Gynecology & Obstetrics

Gynecology & Obstetrics
Open Access

ISSN: 2161-0932


Preeclampsia as a Rare Cause of Hyponatremia

Ilker Kahramanoglu, Merve Baktiroglu, Oguz Yucel and Fatma Ferda Verit

Background: Severe hyponatremia is a very rare, mortal complication of preeclampsia and has been described in fourteen cases.
Case presentation: A previously well, 29-year-old woman, gravida 2, para 1, was admitted at 34 weeks’ gestation with premature contractions. Her blood pressure was 150/90 mm Hg in both arms and she had mild proteinuria. On the third day of hospitalisation, sodium level was 120 mEq/L. On the same day, patient started to have headache. Cesarean delivery was performed because of prior cesarean section. On the first postoperative day, serum sodium level fell to 115 mEq/L. Patient had a generalised seizure After 24 hours of oral fluid restriction and 50 ml/hour isotonic sodium chloride administration, serum sodium increased to 127 mmol/L and by 48 hours, it returned to normal.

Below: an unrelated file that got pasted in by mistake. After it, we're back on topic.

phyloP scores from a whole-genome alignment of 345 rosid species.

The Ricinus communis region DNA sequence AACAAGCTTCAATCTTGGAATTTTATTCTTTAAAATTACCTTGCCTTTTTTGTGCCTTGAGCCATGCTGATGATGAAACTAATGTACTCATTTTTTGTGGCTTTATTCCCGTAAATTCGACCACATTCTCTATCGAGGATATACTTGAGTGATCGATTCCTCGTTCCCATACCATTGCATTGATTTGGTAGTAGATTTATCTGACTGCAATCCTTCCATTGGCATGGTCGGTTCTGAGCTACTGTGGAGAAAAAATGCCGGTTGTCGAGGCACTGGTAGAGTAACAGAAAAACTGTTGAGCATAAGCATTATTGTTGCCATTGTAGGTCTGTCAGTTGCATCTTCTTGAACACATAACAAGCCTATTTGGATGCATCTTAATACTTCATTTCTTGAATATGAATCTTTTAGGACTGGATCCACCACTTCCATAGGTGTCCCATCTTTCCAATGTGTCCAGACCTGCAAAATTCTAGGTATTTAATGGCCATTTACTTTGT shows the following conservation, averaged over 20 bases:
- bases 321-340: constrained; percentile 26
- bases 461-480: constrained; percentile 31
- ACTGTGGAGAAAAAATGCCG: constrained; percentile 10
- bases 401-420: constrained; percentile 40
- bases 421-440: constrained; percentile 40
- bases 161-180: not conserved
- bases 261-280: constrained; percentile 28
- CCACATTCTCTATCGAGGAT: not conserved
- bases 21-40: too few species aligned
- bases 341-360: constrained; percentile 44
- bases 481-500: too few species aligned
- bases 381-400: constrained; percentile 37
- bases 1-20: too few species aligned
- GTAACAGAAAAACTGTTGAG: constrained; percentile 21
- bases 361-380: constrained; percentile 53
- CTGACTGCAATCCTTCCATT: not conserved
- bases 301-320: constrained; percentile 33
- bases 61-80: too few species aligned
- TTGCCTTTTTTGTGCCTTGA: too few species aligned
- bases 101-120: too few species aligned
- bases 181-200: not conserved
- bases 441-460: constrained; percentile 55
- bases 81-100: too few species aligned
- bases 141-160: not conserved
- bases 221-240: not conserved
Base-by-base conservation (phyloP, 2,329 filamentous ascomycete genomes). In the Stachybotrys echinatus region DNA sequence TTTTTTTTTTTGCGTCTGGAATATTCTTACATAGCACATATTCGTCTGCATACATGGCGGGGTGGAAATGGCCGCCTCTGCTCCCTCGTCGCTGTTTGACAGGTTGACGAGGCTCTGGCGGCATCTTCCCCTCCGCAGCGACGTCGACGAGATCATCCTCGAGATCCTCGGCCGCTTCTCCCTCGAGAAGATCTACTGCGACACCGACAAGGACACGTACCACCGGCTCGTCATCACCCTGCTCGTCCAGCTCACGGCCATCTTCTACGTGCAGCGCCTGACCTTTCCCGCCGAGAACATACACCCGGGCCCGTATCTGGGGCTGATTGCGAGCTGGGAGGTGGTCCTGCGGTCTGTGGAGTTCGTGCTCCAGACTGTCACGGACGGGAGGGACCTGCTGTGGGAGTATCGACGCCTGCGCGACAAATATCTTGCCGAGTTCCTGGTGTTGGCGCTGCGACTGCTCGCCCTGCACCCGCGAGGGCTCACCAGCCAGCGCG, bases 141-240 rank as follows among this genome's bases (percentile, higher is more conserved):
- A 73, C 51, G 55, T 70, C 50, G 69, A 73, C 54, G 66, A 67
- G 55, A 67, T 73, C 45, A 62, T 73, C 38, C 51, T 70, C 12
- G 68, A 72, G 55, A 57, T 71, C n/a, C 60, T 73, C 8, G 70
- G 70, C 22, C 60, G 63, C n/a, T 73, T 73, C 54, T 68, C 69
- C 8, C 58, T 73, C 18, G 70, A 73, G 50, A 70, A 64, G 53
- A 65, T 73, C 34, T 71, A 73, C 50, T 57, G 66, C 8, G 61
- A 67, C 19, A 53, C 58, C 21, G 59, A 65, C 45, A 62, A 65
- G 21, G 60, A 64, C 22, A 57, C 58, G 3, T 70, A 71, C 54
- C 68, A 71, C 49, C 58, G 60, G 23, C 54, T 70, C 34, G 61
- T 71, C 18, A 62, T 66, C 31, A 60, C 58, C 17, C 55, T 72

Conclusion: The prediction, prevention and management of hyponatremia in preeclamptic patients require attention since this condition may predispose to convulsions, maternal mortality and fetal damage.